After three years of mission Marignolli decided to return to Europe . On his departure on 26 December 1345 he set out for Quilon where he arrived on 23 March 1346 . The Christians of Quilon warmly welcomed him. He lived there for over a year, and preached in St. George's Church, founded by Jordanus.

He concentrated himself in the Latin Church of St. George founded by Bishop Jordanus. He preached in this Church and adorned the Church with paintings. He could not do much of missionary activity here since he became sick with dysentery during his stay at Quilon. When he recovered he visited Cape Comorin the extremity of Indian Peninsula where he erected a marble pillar mounted by a cross in full view of Ceylon . It seems that he was an ambitious man and was desirous that the good people of Quilon should never forget him and that was the intention of the erection of the marble pillar. The column, which was to endure till the world's end soon crumbled under the corroding influence of the elements and the inscriptions, were destroyed. Later a wrong tradition developed, attributing this column to St. Thomas. Marignolli set for Sumatra and Ceylon in July 1347. In September 1348 he came back to India. He left India in 1350 AD.

Portuguese control[edit]

The Portuguese missionaries made Quilon one of their most important centers of evangelization. St. Francis Xavier laboured here for several years. He established a Seminary in Quilon and his letters to Rome give testimony of a dynamic Christian community in Quilon.

The history of Quilon Diocese from 16 th century to 20 th century was linked to the battle of European empires for the control of Malabar Coast . The Portuguese who arrived in Quilon in 1503 revived and strengthened the Christian community. They built several churches and monasteries and established new centers of Christianity. Quilon remained a territory under the Franciscans until 1533 AD when the Diocese of Goa was established and Quilon became part of the new Diocese. However in the year 1557 AD, when Cochin was erected as a suffragan Diocese of the Archdiocese of Goa, Quilon became part of Cochin Diocese.

The Portuguese tenure in Quilon has contributed much to its growth and development. Their primary concern was the abolition of the caste system. They made education available to all communities. They started presses, which were a set-up that made available books in cheaper cost, and thus people began to read and acquire knowledge. It is a little known fact that one of the oldest presses in India was established at Tangasseri. The press was attached to the San Salvador Seminary of the diocese established by a Jesuit Priest, Fr. Jao de Faria. The first book in Kerala ‘ Doctrina Christa' was published from Quilon on 20 October 1578 . The Harvard University library possesses a surviving copy of this book. It was printed in the neo-Tamil script of the time in Kerala. The one printed at Quilon, Doctrina Christs en Lingua Malabar Tamil is a translation of St. Francis Xavier's work in Portuguese, translated by Fr. Henrique and Father Manual de San Pedro. The second page of the book mentions that it was printed on 20 October 1578 at the press of the ‘Saviour'. Till today that that place of the press is known in Tangasseri (near the Bishop's House) as ‘Achukuddom Parambu' ( Press Place ).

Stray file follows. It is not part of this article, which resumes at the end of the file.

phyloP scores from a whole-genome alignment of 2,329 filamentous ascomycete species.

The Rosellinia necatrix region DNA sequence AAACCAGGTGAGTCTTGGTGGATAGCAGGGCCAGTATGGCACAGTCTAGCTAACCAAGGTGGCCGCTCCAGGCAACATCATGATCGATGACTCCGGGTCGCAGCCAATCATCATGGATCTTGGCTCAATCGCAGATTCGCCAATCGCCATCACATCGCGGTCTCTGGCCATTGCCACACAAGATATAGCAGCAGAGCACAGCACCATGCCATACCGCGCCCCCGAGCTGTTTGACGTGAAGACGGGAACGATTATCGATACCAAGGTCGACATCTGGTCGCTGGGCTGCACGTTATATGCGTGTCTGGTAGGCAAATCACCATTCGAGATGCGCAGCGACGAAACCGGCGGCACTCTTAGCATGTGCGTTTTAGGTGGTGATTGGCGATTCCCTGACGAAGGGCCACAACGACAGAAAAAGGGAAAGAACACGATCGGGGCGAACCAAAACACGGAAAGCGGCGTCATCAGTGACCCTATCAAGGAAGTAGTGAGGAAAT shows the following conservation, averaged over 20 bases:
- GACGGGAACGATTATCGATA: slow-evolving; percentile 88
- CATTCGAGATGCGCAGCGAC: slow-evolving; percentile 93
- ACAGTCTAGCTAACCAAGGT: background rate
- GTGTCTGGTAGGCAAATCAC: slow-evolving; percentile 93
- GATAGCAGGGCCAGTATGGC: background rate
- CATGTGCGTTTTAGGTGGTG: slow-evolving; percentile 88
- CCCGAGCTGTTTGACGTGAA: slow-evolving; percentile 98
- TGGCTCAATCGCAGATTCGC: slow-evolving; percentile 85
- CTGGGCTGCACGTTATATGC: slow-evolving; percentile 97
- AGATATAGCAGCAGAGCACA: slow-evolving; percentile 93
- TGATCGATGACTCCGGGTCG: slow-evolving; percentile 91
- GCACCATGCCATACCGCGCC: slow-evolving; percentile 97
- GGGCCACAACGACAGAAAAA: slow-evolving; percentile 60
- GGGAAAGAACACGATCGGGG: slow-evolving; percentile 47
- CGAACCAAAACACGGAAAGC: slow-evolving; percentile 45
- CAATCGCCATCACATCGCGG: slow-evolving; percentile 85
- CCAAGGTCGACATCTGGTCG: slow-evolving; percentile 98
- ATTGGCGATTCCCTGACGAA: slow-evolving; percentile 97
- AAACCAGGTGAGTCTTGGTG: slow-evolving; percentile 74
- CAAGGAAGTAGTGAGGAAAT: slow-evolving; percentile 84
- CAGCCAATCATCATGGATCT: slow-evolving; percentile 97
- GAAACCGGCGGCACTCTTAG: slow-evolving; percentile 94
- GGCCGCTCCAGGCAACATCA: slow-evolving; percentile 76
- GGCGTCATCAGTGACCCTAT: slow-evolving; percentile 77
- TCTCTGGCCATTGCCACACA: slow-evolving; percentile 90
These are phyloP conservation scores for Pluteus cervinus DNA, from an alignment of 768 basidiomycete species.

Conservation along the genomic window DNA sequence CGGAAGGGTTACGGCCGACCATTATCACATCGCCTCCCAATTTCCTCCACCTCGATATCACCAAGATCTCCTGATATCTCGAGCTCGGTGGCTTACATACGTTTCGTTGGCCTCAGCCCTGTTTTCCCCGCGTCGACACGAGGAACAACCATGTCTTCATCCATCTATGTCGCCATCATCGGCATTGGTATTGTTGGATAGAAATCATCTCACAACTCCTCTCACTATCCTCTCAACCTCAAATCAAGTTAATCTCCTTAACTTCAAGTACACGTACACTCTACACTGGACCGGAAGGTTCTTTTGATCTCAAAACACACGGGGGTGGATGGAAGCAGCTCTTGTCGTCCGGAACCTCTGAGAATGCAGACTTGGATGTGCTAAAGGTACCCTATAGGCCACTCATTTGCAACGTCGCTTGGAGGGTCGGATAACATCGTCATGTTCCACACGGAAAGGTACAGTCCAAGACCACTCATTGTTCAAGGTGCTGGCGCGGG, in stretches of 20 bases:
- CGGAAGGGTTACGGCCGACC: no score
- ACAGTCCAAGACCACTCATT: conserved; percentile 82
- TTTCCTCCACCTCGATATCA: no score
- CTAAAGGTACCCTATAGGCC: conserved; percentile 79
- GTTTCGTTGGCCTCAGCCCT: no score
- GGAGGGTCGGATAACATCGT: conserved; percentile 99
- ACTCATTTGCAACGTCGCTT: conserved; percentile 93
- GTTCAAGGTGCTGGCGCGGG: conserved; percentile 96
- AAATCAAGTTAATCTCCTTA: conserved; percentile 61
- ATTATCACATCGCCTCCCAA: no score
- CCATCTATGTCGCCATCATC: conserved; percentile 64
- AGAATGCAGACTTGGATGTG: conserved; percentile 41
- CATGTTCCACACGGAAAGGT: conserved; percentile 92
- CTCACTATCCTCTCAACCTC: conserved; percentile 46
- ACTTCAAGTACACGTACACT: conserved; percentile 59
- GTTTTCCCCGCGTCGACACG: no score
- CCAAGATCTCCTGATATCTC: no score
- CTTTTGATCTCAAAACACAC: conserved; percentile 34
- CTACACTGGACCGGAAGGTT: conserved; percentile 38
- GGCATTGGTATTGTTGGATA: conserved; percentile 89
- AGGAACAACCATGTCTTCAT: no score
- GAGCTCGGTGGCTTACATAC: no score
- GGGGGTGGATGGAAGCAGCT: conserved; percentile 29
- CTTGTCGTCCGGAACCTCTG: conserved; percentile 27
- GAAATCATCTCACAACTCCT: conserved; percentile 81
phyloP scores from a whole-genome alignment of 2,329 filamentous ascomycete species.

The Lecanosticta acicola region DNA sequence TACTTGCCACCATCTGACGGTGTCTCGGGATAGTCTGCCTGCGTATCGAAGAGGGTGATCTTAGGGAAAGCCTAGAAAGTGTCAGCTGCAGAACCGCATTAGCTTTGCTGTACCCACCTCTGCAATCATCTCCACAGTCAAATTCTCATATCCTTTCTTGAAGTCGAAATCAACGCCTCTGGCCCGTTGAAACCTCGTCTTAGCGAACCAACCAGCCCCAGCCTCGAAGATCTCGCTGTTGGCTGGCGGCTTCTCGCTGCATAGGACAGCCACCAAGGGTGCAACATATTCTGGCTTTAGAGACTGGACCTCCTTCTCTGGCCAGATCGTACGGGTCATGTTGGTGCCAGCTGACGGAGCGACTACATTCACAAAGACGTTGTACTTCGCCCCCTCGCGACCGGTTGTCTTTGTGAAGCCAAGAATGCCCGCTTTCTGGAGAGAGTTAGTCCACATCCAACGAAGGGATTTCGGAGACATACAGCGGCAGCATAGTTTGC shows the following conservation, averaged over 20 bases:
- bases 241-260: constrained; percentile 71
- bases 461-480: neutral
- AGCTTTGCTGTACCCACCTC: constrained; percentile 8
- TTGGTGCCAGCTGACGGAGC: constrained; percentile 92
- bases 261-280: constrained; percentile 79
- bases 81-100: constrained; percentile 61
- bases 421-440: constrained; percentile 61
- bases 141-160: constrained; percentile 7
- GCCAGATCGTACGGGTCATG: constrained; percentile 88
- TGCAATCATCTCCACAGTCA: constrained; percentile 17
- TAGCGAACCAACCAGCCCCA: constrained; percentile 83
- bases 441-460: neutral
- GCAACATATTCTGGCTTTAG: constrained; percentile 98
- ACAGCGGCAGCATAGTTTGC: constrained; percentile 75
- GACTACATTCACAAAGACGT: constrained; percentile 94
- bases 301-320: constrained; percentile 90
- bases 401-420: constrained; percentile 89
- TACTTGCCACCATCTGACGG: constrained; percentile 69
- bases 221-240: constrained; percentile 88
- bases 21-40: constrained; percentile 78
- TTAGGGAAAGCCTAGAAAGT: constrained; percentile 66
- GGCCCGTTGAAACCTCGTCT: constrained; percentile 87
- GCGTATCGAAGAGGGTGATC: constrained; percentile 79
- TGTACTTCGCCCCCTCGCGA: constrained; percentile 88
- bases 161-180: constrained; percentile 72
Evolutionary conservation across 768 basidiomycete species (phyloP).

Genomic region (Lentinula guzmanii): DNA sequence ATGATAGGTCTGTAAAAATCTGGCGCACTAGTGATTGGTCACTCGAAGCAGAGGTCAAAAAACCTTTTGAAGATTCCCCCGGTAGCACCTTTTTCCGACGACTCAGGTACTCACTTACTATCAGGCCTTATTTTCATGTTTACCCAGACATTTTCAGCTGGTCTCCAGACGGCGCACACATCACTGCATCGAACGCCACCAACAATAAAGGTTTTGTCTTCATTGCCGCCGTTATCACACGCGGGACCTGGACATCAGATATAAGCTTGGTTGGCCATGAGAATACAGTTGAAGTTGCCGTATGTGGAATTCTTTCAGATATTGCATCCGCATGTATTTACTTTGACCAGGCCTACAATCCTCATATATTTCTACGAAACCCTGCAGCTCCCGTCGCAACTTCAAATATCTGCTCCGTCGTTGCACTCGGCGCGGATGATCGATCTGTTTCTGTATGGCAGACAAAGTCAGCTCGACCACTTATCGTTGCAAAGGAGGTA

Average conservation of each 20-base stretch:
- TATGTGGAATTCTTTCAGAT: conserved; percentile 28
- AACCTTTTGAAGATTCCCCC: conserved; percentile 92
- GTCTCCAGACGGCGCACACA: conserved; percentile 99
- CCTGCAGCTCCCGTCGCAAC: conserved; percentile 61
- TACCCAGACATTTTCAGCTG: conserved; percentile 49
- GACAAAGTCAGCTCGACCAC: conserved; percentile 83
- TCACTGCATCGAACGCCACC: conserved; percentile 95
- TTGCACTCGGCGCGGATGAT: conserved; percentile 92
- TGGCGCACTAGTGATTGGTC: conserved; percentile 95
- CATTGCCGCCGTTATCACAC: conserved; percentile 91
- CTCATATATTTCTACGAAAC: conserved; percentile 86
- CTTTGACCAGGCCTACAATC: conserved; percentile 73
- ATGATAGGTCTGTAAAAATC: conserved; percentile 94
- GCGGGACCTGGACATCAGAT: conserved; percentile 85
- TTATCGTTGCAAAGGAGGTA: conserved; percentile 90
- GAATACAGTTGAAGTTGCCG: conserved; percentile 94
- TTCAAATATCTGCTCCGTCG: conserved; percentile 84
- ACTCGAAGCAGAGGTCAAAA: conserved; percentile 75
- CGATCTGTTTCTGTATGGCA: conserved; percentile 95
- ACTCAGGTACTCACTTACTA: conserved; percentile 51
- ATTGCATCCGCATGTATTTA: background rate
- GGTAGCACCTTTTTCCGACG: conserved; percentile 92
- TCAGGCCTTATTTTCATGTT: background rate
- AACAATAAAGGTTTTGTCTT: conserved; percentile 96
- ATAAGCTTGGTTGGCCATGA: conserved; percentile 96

Suppression and reestablishment[edit]

In 1661 the Portuguese who tasted defeat from the Dutch, left Quilon. The Dutch who took control over Quilon, destroyed catholic churches and persecuted Catholics. The Christians of Quilon went through a dark period till 1741. The Dutch, defeated by Marthandavarma, the King of Travancore, had to leave Quilon. Yet another dark period for the Church in Quilon was in 1808 when Velu Thampi Dalava unleashed a fierce persecution on Christians.

The Christian community of Quilon after remaining a long period without bishops became a part of the diocese of Goa in 1534, when Goa was made an Episcopal see, suffragan to Funchal in the Madeiras . When Goa was raised to an archbishopric on 4 February 1557, Cochin was made suffragan diocese to the Arch-diocese of Goa and Quilon became part of the Cochin diocese. Pope Gregory XVI created the Vicariate of Malabar by his bull Multa Praeclare of 24 April 1838 and suppressed the diocese of Cochin; and attached that territory along with Quilon to the Vicariate of Malabar (Verapoly). Later the Vicariate of Malabar was divided into three vicariates, Verapoly, Mangalore and Quilon by the Holy See on 12 May 1845 . The apostolic vicariate of Quilon was extended from Arabian Sea to the ‘Sahyan' Mountains and from Cape Comorin to Pamba River, which was provisionally entrusted to the Belgian discalced Carmelite missionaries.

The separation of Quilon, as a new Vicariate Apostolic, suffragan to Verapoly was decreed and was provisionally executed on 12 May 1845, entrusting it to the Belgian Carmelite Missionaries, and finally confirmed as a separate Vicariate Apostolic on 15 March 1853.

On 24 April 1838 the Holy See established the Vicariate of Malabar with headquarters at Verapoly and Quilon became part of the new vicariate. The separation of Quilon, as a new Vicariate Apostolic, suffragan to Verapoly was decreed and was provisionally executed on 12 May 1845, entrusting it to the Belgian Carmelite Missionaries, and finally confirmed as a separate Vicariate Apostolic on 15 March 1853 . With the establishment of the Hierarchy in India, Quilon again became a Diocese on 1 September 1886 with jurisdiction over the territory from Cape Comerin to Pampa River, in the north.

This arrangement was effected in 1853, and on the establishment of the hierarchy in 1886 it was finally elevated into an episcopal see, suffragan to Verapoly.

List of bishops[edit]

See also[edit]

References[edit]

  1. ^ Ring, Trudy; Salkin, Robert M.; Schellinger, Paul E.; La Boda, Sharon (1996), International Dictionary of Historic Places: Asia and Oceania, New Brunswick, New Jersey: Taylor & Francis, p. 710, ISBN 9781884964046 

External links[edit]

 This article incorporates text from a publication now in the public domainHerbermann, Charles, ed. (1913). Catholic Encyclopedia. Robert Appleton Company.